Vince Patricola
: DJ Shortround answers our Four Questions


This month Vince Patricola (who performs under the nom de plume of "DJ Shortround") launches the print magazine, Detroit Electronic Quarterly, which aims to be a strong global mouthpiece for Detroit's upcoming and established electronic musicians and DJs. Each issue will have interviews, top 10 lists, and other hip culture bits... helping people from around the world to understand more about the music and our city. There's also a Detroit CD sampler with each issue.

Patricola's love affair with electronic music began when he heard Mike Huckaby playing Carl Craig's "The Climax" at Record Time in Roseville back in 1995 or so. Despite not really knowing too much about DJing at the time, he quickly got up to speed. Working and shopping at Record Time also helped him understand more about music and the art of DJing. Sharing a common bond in music, he became friends with other DJs and musicians in the area. "I think the artists here are colorful, talented, fun and cool people to know. Just don't piss them off."

Patricola currently holds residencies at the Town Pump on Sundays (6 years running) and the State Bar on Saturdays. On Fridays he is promoting a night called "Depth", where he brings in guest DJs to spin every week. I also work at Record Time in Ferndale. "My styles vary... depending on the gig. It's usually everything from jazz, lounge, soul, house, and low pressure techno. I'm pretty much a vibe guy... nice volume levels are important."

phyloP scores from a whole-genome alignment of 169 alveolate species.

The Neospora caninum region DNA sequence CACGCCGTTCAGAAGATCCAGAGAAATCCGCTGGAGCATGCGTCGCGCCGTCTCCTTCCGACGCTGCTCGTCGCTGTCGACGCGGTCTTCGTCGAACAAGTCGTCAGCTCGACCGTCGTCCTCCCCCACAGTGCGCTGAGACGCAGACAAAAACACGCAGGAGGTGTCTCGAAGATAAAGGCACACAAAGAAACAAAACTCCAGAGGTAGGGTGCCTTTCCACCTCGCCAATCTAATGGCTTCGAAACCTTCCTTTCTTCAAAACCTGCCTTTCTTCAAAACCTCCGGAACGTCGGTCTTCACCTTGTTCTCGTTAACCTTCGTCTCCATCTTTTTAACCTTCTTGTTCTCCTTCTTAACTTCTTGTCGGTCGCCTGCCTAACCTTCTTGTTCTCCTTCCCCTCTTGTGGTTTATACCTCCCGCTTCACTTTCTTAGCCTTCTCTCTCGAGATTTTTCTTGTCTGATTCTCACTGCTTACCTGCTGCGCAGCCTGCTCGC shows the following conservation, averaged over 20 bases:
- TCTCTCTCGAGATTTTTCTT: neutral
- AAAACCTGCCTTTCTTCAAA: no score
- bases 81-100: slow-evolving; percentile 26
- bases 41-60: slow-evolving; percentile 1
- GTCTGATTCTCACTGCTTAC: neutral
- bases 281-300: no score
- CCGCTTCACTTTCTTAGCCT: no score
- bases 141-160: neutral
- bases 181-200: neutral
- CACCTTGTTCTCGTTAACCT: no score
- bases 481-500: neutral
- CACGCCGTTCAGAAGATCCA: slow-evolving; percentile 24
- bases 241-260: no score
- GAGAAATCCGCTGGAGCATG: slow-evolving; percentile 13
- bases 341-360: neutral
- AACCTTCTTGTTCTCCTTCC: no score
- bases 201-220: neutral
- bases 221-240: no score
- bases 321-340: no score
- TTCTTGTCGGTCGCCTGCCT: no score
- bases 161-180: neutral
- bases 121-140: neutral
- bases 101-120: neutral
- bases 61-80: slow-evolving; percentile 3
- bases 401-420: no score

Patricola took a few minutes during his Sunday night set at the Town Pump to answer's famous four questions. (As told to Nick Sousanis)


Detroit is filled with creative minds. There are a lot of creative people here -- music, photography, layout, design, and more -- so many people are here with those kind of skills, who are all so colorful and so nice. It makes it all worthwhile just knowing the people who are here. That's why they are such valuable commodities overseas and around the world.

Detroit is like a launching pad for successful people.


I just got sick of a lot of the other music that was on the radio and so forth. Electronic music has a lot of really unique elements in it - it's such a creative art form, DJing, the fusion of Jazz, funk, electronic, and the musicianship really make it all worthwhile. It's just more interesting than anything on the radio or any commercial bullshit.


It is basically what we make of it.

This is our city.

If we look at things in a positive way instead of looking at things negatively, I think Detroit can be a much better place. If we clean up our own backyards, focus on doing our own things, be influential, and contribute to making things better than when we found it for the coming generations.

I think that Detroit can be something very special.


If people don't quit and just keep plugging away at it, we can keep trying to reach new people and do what we can do to expand this music, it can be something very incredible and a revolution can begin. It already has begun but it can be stronger.

I believe in the future of it.

Celebrate the release of the first issue of the Detroit Electronic Quarterly at the Works, Thursday March 3 starting at 10pm. DJ sets by Trench, Low Res, Norm Talley, and John Arnold. The cost is $5 and includes a copy of the debut issue of DEQ.

For more info, check out DEQ on the web at

© 2002